5. Working in batches, puree soup in a blender or food processor until smooth. Put pureed mixture back into pan and reheat on low right before serving.
  6. Stir in 1 Tbsp of the  Za’atar while reheating soup.
  7. Add cream right before serving. Stir well. Remove from heat.
  8. To serve garnish each bowl with a light sprinkling of the remaining Za’atar & shredded Gruyere.


33 thoughts on “Romanesco Cauliflower Soup Dressed with Za’atar

  1. Teresa, this soup looks absolutely scrumptious!! Cauliflower is my favorite vegetable, and has been for many years… Long before it became the “it” vegetable of the last six months or so…..

  2. Happens to me all the time Teresa. Then I figure out what to do with the new vegetable once I get home. Za’Atar is new to me but I will try it as I’ve just faleen in love with ground sumac. Lovely soup, yet simple!

  3. hi Terese–love the synchronicity of our posts. I had to make the za’atar roasted cauliflower again—so delicious–so I know that this soup is a winner. love your shots of the romanesco–so dramatic, other worldly.

    1. Your Za’atar dusted Cauliflower was so delicious on New Year’s Eve that I had to try it out and now I am hooked. Just baked a chicken with it smeared all over after I mixed it with lemon juice and olive oil…oh my….

  4. Oh yes please.. 🙂 This soup looks amazing and I would love to dig into it… 🙂
    I should make this tonight as I’m in a soup zone at the moment, I love anything soup. 🙂 Thank you so much for sharing, Teresa. Awesome recipe as always. 🙂

  5. Oh Teresa…. this just looks so delicious!! I had to laugh, because I know that feeling all too well when you head to the store for one item, and completely become entranced with something completely different… and in my case, walk out of the store with the new item, forgetting the thing I went to the store to begin with..only to realize that when I’m home!!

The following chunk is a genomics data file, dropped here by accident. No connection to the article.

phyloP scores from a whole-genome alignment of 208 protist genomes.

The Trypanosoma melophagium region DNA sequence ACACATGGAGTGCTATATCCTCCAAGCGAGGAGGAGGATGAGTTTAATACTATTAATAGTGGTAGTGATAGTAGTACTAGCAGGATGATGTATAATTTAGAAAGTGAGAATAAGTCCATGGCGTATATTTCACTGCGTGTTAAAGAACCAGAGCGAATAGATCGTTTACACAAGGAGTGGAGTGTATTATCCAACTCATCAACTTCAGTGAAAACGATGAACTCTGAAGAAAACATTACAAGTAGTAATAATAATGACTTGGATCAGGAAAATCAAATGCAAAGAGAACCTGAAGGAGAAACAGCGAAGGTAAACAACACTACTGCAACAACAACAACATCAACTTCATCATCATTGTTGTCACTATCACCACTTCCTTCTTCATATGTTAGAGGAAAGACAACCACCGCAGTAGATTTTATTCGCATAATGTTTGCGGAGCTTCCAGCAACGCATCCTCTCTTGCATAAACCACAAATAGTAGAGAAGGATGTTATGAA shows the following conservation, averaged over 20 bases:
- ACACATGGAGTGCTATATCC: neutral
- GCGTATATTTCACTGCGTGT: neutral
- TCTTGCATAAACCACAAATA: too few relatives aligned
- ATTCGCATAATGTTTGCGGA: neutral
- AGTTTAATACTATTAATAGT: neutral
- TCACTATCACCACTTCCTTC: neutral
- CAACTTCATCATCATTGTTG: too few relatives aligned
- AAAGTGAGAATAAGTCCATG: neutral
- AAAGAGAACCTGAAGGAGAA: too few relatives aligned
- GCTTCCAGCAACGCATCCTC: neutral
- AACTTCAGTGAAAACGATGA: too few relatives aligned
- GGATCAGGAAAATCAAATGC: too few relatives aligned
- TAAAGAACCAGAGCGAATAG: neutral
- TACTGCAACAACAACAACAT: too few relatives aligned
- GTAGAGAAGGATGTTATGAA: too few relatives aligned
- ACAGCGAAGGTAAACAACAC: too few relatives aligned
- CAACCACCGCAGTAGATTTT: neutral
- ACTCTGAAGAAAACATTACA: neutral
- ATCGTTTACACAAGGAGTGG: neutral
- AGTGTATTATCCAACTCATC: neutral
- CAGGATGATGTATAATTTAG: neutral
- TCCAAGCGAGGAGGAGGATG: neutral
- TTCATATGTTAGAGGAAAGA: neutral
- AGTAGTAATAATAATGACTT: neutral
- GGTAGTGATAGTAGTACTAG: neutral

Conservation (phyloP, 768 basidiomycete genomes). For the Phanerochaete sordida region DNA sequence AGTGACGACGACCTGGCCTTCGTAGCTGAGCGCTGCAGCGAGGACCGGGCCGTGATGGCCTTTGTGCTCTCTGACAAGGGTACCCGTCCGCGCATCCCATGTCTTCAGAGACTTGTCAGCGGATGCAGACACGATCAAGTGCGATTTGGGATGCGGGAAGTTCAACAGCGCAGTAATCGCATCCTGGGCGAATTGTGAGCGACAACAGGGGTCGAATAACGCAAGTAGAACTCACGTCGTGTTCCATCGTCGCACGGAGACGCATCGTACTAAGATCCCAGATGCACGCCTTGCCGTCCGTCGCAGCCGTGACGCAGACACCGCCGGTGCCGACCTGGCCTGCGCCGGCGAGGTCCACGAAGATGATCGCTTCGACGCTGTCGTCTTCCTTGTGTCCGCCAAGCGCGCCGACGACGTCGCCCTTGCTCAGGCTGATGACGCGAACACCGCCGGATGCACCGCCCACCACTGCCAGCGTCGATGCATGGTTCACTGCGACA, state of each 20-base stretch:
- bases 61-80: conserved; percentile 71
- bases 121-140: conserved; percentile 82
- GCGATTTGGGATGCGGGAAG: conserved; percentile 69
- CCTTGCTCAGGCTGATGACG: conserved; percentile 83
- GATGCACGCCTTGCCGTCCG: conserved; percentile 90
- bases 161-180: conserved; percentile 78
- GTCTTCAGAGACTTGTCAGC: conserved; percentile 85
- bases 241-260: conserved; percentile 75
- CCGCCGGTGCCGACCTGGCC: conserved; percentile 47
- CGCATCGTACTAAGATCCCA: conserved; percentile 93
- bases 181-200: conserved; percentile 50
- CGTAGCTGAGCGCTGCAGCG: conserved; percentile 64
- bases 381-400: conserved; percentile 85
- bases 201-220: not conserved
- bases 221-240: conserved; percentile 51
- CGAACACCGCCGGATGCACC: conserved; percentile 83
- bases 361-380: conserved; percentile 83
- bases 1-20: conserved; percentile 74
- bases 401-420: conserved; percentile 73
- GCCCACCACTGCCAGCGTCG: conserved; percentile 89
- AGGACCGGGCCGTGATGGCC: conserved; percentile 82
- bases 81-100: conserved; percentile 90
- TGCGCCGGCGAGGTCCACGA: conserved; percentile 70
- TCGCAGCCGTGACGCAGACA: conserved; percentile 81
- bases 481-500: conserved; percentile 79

Little Cinderella here would have caught my eye too… and I love when you did with it! I’ve never tried Za’atar, but I’m going to look for it online as soon as I’m finished with this comment! You’ve talked me into it with this lovely soup..and description of this lovely spice combination! <3

  6. So simple but looks so tasty – cauliflower is so underestimated for it’s nutritional benefits and za’atar I just discovered when making flax seed crackers – good to see it can be used widely….

  7. I didn’t get to try this soup, but I did get to see it when Teresa brought it in to work with her and I was fascinated by it! It looked positively prehistoric. When I see something like this veggie that I didn’t even know existed, I am always struck by how amazingly beautiful and diverse this planet we call home is….and you can eat it! What?

    1. So true Whitney…fascinating, prehistoric, amazingly beautiful and just makes you think about the vastness and unknowns out there just waiting to be discovered…and in this case eaten.

  8. This is lovely, Teresa, and yes I get sidetracked and obsessed in the grocery. I think it just says we see an opportunity for appreciation and know how to take it. 🙂